La Paz, January 1986. The young Harvard economist Jeffrey Sachs arrives at the airport in a city he has visited only twice before. What he knows to expect: the thin air of Bolivia’s capital, three and a half kilometers above sea level, which will leave him short of breath throughout his visit; the extreme poverty; the beauty of the mountains; the hyperinflation that is beginning. He goes from the airport directly to the Banco Central de Bolivia, where he discovers that the money supply had sharply increased in December.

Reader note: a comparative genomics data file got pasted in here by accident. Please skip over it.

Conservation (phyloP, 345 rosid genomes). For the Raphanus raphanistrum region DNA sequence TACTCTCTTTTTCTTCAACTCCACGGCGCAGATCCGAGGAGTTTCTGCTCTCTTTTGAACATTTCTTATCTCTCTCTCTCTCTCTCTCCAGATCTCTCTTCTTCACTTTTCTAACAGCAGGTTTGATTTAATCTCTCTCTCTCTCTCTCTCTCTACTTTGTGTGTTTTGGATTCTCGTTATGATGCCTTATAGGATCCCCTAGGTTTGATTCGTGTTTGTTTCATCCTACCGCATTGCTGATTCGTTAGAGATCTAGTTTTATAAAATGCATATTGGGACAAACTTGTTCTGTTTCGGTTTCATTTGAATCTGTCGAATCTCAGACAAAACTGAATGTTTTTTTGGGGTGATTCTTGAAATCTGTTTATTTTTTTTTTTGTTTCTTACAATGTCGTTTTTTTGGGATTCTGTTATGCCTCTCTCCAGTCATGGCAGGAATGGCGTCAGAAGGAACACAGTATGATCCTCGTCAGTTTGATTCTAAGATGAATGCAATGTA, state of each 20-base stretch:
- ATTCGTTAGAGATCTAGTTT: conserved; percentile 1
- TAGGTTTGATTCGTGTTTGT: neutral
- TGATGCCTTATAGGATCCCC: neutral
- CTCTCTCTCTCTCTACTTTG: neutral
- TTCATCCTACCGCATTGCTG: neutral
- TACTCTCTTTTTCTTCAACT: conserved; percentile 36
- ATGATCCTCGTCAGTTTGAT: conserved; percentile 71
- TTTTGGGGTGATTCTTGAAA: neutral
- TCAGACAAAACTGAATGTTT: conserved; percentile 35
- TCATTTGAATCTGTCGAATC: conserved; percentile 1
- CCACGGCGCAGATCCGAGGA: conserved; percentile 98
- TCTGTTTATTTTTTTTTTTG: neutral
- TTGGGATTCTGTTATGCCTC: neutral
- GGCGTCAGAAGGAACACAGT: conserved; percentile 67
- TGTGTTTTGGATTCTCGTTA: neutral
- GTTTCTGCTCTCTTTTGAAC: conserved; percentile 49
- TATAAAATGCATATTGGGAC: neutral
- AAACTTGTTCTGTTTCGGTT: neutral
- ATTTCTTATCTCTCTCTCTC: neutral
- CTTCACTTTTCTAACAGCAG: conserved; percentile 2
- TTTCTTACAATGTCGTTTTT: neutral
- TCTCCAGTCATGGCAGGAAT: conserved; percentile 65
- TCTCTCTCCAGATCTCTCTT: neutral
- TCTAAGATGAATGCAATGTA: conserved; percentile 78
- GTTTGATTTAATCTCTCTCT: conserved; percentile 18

Almost immediately Sachs, the economist delivers his advice to Bolivia’s planning minister and then its president. The advice may seem dangerous-Sachs was later summoned by the International Monetary Fund to explain himself-but for Sachs it was a straightforward implication of what his discipline teaches about the theory of money. If inflation is to be brought under control, the pesos that are flooding the economy must be taken out of circulation, even at the cost of spending Bolivia’s precious, limited reserves of foreign currency to buy them up. Much later, Sachs mused on his meager understanding of the country to whose leaders he gave his crucial advice. It was more than two years later he realized via a conversation that Bolivia’s physical geography was a fundamental feature of its economic situation; not merely an incidental fact. “Of course I knew that Bolivia was landlocked and mountainous …. Yet I had not reflected on how these conditions were key geographical factors, perhaps the overriding factors, in Bolivia’s chronic poverty [chronic poverty his advice only exacerbated] …. Almost all the international commentary and academic economic writing about Bolivia neglected this very basic point. It bothered me greatly that the most basic and central features of economic reality could be overlooked by academic economists spinning their theories from thousands of miles away” (Sachs 2005, p. 105). Nevertheless, remarked Sachs, a meager knowledge of the context had not stopped his advice on monetary policy being successful. Bolivia’s hyperinflation did come to an end. “Monetary theory, thank goodness, still worked at thirteen thousand feet” (Sachs 2005, p. 105). It, along with Sachs general ignorance of the country only added more poverty and suffering for the nation and the Bolivian community.